“Ten years ago the company created a program that would donate 20,000 $50,000 life insurance policies nationwide to low-income families. The policies last ten years and would go directly to the children of the deceased for educational costs. So far close to 13,000 people have qualified for the insurance. The company would like to issue 20,000 policies by the end of the year.”
“Children in New Jersey's poorest cities have benefited from a 1998 state Supreme Court mandate requiring the state to offer free preschool to all 3- and 4-year-olds in those cities. Some low-income children outside those urban areas have access, too, but advocates have expressed frustration that the state's plans to expand preschools have stalled despite parents' demands.”
“This is why the best early childhood programs pay for themselves. They reduce welfare rolls and prison costs, and have been shown to cut the need for special education services nearly in half. So the real question here isn't whether to invest in preschool. It's what kind of preschool it is: Quality matters.”
“Kelsey said the committee needs to immediately provide help to STEPS, or the May 3 court imposed deadline will not be met. Superior Court Judge Joseph Foster approved the agreement between the homeless and township because STEPS would help find homes for the campers.”
“According to the report, for every 100 low-income renters, there are only 30 available units. Most new construction and renovations are for high-income families, Poppe said.”
“Gateway Community Action Partnership has been awarded a $25,000 grant from the Delta Dental of New Jersey Foundation to continue the Community Connections for Bright Smiles program. The program covers the cost of oral exams, preventative care and education for low-income children and families in Cumberland, Salem and Gloucester counties.”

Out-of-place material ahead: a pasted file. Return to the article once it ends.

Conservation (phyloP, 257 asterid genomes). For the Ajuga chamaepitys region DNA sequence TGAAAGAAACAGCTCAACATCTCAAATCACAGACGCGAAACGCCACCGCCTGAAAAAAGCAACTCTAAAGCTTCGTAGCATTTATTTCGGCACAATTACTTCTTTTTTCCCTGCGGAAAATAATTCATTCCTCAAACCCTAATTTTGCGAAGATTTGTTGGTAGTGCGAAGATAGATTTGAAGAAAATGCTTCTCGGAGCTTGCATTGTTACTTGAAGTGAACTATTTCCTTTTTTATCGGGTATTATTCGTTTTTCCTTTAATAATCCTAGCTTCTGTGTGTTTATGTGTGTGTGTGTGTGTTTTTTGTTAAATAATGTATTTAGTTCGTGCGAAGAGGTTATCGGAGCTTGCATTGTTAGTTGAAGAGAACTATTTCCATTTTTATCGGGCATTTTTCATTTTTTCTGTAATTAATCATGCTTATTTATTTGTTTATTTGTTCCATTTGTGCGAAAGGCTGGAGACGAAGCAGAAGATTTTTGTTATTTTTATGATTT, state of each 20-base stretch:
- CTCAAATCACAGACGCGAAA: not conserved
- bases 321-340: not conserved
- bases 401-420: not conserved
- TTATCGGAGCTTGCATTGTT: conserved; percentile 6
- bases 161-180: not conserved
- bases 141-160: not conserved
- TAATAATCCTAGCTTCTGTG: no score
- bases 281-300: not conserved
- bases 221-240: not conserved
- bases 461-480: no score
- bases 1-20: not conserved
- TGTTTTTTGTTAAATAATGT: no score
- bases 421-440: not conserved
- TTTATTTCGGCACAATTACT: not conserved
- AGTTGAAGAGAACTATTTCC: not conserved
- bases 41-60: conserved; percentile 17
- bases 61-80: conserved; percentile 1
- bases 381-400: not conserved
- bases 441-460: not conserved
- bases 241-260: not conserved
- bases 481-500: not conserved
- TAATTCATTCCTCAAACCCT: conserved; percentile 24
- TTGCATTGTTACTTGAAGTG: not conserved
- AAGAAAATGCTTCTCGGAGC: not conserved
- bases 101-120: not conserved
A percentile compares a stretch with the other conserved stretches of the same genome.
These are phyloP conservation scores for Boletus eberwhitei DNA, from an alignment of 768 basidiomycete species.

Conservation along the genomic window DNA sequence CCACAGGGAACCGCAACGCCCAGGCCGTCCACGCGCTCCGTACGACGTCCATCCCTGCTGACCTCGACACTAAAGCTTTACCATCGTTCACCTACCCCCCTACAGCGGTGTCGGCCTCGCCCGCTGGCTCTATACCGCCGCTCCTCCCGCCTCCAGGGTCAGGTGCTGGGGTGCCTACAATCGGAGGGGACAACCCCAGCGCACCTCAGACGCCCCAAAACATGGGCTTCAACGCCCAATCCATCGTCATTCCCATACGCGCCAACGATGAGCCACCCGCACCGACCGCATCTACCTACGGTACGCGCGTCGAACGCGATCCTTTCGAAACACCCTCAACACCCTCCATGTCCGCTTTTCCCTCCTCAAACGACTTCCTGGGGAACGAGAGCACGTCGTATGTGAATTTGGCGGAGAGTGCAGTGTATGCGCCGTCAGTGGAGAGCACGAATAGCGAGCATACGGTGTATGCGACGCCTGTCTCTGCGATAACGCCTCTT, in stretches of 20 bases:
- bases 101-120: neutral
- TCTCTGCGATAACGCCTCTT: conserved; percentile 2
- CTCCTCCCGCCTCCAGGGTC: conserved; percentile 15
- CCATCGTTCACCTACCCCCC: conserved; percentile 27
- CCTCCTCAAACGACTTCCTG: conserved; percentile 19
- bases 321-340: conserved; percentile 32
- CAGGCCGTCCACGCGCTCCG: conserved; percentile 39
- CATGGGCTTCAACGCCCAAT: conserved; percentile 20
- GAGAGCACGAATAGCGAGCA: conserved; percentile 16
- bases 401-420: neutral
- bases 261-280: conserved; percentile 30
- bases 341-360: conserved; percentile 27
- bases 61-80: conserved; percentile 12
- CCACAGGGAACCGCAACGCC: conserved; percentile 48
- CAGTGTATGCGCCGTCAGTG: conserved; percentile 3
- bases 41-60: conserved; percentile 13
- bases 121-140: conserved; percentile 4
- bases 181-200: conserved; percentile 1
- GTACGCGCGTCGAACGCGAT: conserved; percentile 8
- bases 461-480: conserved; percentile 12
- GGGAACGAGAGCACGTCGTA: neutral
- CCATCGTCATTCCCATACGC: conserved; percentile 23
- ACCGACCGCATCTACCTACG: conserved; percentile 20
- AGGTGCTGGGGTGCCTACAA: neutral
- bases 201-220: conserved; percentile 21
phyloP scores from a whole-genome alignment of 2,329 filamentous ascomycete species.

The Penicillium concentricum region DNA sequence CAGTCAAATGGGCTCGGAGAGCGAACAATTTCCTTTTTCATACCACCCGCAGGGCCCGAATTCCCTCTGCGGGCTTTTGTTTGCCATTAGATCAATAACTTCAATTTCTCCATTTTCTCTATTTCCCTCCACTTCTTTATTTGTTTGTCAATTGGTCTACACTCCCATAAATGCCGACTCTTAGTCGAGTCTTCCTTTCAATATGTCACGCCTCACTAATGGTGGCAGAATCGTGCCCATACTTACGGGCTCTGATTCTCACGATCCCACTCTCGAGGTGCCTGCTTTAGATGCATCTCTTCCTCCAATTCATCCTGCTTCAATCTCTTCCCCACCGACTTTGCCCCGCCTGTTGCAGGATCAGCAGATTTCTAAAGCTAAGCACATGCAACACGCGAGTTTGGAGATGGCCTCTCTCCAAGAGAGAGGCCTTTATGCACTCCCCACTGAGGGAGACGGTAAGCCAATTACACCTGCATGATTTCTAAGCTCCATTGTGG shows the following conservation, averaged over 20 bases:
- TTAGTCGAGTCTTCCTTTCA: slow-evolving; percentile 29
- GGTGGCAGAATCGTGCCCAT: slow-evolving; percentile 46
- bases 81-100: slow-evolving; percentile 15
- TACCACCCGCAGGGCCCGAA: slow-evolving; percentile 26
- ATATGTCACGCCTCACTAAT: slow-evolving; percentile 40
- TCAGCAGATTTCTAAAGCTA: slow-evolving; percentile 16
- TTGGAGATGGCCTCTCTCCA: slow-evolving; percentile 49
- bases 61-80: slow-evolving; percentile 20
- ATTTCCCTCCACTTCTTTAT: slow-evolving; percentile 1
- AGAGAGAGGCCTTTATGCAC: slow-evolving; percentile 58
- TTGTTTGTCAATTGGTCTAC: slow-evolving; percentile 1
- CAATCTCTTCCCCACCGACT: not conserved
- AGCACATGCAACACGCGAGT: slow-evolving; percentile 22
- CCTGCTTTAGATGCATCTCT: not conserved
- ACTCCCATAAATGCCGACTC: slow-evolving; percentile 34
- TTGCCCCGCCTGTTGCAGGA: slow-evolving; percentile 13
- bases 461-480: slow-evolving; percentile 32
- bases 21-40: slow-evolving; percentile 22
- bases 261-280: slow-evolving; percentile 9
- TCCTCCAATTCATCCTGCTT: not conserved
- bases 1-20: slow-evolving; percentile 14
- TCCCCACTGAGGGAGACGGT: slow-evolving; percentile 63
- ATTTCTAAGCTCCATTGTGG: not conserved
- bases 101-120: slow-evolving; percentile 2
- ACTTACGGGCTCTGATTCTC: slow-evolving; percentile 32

“Of all the people who registered for assistance with the Federal Emergency Management Agency in New Jersey, nearly 45 percent reported household incomes of less than $30,000 per year, the advocacy group, Enterprise Community Partners of Maryland, reported.”
“The district must do more to provide hands-on attention, he says, than simply handing out a phone number for HomeFront or other agencies and making a quick referral. Mercer County has a strong network of services and help for the homeless. But without access to a computer or a social worker or an empathetic ear, some families may not know where to turn in the blur of events leading to loss of their home.”
“Preschool advocates are renewing a plea for more state funding for free preschool for low-income children wherever they live, saying New Jersey has failed to live up to a 2008 promise to provide it.”
“Democratic lawmakers and advocacy groups praised Gov. Chris Christie's decision to expand the state's Medicaid program to cover tens of thousands of uninsured New Jerseyans yesterday, calling it a compassionate move that would help the state economy. Although Christie emphasized he is ‘no fan of the Affordable Care Act,’ he said the move was ‘the smart thing to do for our fiscal and public health.’”
“Governor Christie should use his annual budget address on Tuesday to announce that New Jersey will expand its Medicaid program in accordance with federal health care legislation. That's the right thing to do for an estimated 300,000 low-income residents and for the state as a whole.”
“The looming cuts, if they occur, are expected to hit hard in New Jersey's public schools and Head Start classrooms. David Sciarra, executive director of the Newark-based Education Law Center, said one analysis said special education could lose more than $18 million in New Jersey; Head Start programs could be cut by $7.6 million; and Title 1 funds -- which pay for basic skills programs for poor and struggling children -- could be cut by nearly $16 million.”